Trump Hire American Executive Order Could Backfire

U.S. President Donald Trump will push ahead with one of his major campaign pledges Tuesday when he signs an executive order that will overhaul the way foreign workers can work in high-skilled jobs in the U.S.

The order will direct federal agencies to recommend changes to the controversial H-1B temporary visa program, which has previously attracted criticism for disadvantaging American workers by replacing them with cheaper foreign workers.

However, the business community has voiced concerns that the revamp could hamper U.S. companies’ ability to attract top talent and, in turn, hurt the President’s pro-growth agenda.



“It’s not a zero-sum game,” Eamon Jubbawy, co-founder of software solution start-up Onfido, told CNBC over the phone Tuesday.

It is thought that new limits on foreign work visas could be especially painful for the technology sector, which has been a keen employer of overseas skilled workers and has spawned new start-ups in the country.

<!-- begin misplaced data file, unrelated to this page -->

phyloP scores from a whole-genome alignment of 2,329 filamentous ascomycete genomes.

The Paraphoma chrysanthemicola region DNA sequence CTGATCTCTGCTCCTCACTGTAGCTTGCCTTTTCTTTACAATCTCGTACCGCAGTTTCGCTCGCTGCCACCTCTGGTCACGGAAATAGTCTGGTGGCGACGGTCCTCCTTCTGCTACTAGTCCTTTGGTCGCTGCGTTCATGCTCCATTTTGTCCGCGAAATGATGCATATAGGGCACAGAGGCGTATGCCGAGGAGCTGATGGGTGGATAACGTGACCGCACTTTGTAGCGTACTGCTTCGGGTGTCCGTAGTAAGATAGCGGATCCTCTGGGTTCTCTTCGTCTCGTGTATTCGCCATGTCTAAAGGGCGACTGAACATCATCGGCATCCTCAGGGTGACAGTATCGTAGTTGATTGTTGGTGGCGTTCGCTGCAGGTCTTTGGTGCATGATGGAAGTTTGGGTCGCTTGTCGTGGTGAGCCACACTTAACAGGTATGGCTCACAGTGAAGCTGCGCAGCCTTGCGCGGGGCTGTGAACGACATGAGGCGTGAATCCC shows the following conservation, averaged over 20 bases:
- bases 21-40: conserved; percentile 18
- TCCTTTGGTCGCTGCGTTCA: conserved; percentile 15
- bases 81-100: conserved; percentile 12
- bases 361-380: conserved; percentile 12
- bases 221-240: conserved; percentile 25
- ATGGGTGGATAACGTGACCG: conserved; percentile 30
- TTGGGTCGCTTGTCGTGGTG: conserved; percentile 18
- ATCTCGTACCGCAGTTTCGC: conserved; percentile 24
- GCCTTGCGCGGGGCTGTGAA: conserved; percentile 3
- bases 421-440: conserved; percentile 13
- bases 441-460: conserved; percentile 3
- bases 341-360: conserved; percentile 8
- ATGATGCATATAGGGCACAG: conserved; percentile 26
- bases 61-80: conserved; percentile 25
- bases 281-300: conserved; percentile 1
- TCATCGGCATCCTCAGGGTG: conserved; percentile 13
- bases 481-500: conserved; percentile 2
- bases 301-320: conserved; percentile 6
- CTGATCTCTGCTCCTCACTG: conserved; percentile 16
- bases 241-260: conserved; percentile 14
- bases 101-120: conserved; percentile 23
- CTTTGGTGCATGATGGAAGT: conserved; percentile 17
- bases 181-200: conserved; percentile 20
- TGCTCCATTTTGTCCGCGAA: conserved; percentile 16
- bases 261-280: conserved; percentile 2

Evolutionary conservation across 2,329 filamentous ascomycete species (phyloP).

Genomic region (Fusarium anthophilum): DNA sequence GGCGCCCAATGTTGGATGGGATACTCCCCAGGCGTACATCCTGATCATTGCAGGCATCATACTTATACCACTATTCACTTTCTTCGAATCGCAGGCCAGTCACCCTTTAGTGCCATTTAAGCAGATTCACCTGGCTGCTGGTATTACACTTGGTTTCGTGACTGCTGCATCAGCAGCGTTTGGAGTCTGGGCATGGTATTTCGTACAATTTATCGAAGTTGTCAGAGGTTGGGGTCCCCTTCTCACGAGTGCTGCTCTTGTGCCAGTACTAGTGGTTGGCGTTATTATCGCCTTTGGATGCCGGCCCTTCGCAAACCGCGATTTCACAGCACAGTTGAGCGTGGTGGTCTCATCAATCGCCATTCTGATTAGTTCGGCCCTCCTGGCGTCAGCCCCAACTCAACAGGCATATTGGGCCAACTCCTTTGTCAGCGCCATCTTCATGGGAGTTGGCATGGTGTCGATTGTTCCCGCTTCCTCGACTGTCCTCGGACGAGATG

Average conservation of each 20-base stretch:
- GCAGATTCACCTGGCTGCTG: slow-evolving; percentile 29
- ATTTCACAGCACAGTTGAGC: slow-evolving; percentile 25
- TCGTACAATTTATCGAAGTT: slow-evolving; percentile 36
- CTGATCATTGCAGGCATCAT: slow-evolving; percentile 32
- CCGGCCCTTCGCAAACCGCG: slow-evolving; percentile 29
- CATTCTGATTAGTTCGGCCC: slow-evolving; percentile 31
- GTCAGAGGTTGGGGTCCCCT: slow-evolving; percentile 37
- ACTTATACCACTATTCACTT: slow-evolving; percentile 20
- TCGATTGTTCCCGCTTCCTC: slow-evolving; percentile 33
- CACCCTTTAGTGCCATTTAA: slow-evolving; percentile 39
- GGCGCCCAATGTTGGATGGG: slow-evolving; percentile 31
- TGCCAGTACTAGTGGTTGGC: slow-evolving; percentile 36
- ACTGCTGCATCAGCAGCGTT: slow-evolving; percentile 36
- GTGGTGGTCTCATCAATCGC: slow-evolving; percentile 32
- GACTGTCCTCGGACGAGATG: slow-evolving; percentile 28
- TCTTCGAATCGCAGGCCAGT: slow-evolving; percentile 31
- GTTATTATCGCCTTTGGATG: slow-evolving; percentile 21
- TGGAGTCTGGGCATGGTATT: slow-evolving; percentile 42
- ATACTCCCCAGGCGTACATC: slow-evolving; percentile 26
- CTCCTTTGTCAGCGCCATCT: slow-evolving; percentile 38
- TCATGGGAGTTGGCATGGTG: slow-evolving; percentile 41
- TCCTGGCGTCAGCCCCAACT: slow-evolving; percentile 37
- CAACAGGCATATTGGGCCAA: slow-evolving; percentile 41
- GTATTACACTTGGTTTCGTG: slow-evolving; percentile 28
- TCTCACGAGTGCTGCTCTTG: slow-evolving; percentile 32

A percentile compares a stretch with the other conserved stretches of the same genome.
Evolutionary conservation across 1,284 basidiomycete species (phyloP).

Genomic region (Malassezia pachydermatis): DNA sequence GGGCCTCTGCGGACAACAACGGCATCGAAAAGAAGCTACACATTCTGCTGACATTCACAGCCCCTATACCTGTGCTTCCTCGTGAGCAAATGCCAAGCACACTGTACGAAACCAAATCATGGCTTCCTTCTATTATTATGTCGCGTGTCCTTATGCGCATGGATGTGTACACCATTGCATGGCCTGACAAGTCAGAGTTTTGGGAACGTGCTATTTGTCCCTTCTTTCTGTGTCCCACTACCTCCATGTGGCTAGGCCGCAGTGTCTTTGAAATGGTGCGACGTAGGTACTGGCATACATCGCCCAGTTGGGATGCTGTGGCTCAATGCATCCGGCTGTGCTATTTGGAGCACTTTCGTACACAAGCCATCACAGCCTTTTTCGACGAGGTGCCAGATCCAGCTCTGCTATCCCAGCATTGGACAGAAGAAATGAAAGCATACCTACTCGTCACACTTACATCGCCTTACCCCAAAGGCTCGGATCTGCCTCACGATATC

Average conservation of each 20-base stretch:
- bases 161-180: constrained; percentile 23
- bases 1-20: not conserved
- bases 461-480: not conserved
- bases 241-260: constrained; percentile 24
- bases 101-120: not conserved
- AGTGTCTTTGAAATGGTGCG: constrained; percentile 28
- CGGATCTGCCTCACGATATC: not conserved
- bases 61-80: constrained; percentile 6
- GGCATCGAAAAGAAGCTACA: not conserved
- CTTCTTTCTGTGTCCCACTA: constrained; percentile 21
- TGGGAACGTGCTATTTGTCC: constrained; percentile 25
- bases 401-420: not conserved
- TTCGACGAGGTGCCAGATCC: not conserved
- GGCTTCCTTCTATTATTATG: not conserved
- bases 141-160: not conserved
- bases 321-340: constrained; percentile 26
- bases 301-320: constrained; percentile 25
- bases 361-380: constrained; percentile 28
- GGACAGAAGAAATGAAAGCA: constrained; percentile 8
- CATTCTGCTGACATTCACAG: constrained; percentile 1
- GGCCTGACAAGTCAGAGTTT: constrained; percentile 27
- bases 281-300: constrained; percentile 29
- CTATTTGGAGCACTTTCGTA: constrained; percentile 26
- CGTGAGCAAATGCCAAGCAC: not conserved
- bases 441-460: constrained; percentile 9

“There’s no limit to the number of people who can start a start-up,” said Jubbawy, arguing that the move to impose new limits on foreign visas could restrict new talent and prevent new business innovation.

via CNBC

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Alfonso Esparza

Alfonso Esparza

Senior Currency Analyst at Market Pulse
Alfonso Esparza specializes in macro forex strategies for North American and major currency pairs. Upon joining OANDA in 2007, Alfonso Esparza established the MarketPulseFX blog and he has since written extensively about central banks and global economic and political trends. Alfonso has also worked as a professional currency trader focused on North America and emerging markets. He has been published by The MarketWatch, Reuters, the Wall Street Journal and The Globe and Mail, and he also appears regularly as a guest commentator on networks including Bloomberg and BNN. He holds a finance degree from the Monterrey Institute of Technology and Higher Education (ITESM) and an MBA with a specialization on financial engineering and marketing from the University of Toronto.
Alfonso Esparza